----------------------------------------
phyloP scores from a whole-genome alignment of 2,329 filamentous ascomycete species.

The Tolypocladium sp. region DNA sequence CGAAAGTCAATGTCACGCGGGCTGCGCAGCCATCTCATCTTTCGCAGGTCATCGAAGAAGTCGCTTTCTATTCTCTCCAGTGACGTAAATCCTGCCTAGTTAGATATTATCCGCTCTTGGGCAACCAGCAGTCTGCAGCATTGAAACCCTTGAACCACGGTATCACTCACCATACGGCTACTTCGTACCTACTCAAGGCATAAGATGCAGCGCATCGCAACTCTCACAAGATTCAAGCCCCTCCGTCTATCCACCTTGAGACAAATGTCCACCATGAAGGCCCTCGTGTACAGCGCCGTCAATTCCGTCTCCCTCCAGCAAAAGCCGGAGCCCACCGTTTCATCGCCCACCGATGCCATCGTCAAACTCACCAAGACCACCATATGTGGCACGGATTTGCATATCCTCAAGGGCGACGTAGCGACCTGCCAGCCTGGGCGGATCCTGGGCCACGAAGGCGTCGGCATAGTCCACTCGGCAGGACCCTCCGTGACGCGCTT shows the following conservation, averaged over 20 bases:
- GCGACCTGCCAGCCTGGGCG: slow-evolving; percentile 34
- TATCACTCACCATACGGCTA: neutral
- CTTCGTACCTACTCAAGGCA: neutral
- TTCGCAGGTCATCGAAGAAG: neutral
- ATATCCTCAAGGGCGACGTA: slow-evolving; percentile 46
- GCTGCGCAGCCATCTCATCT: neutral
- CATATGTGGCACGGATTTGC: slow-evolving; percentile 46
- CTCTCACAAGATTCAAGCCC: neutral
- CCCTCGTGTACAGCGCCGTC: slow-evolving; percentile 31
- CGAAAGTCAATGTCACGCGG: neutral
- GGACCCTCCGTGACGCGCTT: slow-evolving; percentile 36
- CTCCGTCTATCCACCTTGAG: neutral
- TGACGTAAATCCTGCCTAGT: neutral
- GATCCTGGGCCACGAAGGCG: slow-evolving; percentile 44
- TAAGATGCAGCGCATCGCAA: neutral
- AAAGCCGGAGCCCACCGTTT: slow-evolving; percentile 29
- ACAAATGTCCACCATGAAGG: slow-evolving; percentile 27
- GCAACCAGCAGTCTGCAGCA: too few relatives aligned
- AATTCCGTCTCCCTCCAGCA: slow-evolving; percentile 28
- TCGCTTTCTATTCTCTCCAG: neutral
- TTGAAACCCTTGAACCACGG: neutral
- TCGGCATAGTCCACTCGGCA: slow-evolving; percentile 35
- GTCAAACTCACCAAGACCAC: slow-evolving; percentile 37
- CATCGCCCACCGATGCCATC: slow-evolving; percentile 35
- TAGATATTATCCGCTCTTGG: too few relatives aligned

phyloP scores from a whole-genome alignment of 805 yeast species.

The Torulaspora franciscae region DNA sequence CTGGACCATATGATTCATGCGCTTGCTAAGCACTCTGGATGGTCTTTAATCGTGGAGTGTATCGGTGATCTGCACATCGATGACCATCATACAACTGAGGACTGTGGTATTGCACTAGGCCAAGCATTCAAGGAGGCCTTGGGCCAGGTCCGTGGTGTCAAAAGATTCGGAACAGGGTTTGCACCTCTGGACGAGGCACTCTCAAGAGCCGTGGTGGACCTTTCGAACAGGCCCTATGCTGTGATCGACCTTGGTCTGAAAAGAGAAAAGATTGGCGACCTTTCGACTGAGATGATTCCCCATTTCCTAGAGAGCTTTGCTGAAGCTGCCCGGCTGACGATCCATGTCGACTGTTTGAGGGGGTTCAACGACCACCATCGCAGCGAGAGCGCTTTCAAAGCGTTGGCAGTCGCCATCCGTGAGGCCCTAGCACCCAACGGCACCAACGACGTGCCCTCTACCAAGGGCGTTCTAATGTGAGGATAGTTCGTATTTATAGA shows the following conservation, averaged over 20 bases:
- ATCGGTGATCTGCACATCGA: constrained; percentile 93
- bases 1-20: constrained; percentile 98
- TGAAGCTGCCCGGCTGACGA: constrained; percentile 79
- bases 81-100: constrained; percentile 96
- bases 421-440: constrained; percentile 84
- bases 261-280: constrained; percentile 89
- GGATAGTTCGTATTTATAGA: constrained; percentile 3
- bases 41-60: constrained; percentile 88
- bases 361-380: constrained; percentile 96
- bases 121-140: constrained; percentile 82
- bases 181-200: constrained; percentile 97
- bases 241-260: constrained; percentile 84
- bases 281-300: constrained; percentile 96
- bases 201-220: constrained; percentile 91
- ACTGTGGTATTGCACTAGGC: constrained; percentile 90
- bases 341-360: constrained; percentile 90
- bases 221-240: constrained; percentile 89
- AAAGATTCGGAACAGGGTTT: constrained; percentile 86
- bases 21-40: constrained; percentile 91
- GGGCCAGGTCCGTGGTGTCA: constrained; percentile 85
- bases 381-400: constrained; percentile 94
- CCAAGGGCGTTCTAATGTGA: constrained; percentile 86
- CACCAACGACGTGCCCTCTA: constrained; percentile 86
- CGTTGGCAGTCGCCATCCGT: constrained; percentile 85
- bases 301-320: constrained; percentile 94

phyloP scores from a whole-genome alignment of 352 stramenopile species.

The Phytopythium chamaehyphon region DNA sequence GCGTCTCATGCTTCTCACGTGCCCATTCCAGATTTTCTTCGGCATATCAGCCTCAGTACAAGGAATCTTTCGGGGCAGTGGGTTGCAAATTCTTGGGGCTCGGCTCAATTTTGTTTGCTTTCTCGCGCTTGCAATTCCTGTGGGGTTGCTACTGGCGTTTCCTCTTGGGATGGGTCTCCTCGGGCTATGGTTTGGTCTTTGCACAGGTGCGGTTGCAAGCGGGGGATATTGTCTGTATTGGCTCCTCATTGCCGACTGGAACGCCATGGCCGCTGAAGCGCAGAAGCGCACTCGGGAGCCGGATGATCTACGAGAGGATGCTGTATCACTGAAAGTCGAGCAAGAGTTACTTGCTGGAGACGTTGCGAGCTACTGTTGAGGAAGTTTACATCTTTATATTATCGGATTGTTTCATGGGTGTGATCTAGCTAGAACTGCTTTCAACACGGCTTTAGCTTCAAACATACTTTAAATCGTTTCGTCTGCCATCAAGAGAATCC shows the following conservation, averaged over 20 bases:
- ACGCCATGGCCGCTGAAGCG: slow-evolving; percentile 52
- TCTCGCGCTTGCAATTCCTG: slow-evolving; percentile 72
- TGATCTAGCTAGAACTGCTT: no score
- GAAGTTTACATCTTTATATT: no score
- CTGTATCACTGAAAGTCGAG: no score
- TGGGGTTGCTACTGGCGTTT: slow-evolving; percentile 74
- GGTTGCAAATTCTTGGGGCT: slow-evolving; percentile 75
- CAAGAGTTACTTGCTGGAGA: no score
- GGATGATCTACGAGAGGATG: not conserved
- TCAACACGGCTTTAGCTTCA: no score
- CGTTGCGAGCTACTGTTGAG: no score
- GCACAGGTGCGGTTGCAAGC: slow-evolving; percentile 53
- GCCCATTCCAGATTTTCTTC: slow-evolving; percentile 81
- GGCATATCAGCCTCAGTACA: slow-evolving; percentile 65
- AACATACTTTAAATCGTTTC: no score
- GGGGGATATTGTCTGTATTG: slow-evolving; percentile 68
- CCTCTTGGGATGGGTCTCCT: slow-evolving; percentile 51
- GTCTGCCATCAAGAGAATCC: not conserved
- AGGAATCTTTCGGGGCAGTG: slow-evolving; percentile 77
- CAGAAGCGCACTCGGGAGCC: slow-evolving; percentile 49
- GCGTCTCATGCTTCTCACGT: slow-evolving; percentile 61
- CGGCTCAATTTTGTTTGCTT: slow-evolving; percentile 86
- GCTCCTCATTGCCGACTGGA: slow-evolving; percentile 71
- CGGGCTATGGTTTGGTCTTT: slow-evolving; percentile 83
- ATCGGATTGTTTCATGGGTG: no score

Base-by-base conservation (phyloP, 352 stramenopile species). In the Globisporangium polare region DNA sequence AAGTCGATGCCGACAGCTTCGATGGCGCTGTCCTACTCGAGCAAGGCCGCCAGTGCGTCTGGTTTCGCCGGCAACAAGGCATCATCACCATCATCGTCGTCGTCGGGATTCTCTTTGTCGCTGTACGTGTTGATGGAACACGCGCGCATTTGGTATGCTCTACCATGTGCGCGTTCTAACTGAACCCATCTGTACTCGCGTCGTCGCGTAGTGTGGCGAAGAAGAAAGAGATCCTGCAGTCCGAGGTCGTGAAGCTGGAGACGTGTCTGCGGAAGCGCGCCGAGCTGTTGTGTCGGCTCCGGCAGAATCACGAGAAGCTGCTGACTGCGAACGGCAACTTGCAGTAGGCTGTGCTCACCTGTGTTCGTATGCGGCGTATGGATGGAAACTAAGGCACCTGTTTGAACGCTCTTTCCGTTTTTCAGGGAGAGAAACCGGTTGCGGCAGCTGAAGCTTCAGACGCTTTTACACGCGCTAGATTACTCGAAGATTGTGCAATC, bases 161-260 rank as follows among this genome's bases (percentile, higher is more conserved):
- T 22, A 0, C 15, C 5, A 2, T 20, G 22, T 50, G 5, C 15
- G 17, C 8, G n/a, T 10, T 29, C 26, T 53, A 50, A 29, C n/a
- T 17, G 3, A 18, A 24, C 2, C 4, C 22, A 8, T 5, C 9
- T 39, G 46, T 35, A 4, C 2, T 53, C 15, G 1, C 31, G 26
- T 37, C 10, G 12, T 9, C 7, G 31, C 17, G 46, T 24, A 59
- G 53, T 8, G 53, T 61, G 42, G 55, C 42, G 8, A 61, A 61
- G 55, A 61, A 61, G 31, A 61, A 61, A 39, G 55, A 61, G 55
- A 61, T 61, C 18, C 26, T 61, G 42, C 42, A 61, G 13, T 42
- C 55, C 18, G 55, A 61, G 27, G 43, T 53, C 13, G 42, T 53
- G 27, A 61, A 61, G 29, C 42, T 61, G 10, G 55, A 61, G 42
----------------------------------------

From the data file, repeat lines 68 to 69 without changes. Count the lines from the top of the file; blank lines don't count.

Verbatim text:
- GCACAGGTGCGGTTGCAAGC: slow-evolving; percentile 53
- GCCCATTCCAGATTTTCTTC: slow-evolving; percentile 81